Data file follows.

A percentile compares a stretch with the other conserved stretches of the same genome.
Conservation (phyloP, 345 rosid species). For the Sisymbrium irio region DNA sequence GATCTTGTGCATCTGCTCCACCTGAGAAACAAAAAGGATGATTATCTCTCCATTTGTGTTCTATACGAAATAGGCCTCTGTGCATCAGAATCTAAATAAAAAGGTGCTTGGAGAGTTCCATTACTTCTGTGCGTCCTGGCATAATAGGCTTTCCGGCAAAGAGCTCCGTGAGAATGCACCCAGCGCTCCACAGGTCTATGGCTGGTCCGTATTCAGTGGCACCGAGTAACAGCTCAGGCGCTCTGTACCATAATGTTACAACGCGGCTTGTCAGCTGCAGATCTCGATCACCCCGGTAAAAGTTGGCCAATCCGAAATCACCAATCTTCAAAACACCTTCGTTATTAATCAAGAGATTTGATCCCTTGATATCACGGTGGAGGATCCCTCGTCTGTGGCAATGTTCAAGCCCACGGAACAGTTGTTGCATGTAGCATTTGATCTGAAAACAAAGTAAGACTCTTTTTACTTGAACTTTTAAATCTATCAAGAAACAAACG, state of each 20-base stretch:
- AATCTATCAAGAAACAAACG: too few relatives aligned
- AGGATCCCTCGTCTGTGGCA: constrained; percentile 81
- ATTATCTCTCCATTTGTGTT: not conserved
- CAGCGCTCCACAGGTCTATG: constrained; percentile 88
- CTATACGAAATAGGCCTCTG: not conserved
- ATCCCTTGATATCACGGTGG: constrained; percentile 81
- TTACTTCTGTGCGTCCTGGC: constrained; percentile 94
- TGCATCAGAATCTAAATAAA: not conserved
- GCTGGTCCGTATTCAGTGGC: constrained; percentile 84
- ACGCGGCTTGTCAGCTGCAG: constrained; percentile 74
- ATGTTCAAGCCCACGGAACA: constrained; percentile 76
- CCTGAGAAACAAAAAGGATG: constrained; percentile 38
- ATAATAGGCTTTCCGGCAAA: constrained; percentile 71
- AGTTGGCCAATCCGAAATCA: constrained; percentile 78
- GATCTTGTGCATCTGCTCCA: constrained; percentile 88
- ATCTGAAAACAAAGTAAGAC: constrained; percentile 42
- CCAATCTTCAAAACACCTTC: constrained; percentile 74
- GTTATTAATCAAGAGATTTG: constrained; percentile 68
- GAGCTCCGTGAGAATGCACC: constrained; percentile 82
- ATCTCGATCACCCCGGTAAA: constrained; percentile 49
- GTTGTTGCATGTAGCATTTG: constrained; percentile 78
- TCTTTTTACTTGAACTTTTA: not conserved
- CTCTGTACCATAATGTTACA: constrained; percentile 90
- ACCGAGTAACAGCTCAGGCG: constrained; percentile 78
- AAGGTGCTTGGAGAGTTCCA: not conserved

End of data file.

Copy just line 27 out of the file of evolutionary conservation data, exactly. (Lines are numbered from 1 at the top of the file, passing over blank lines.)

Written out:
- AAGGTGCTTGGAGAGTTCCA: not conserved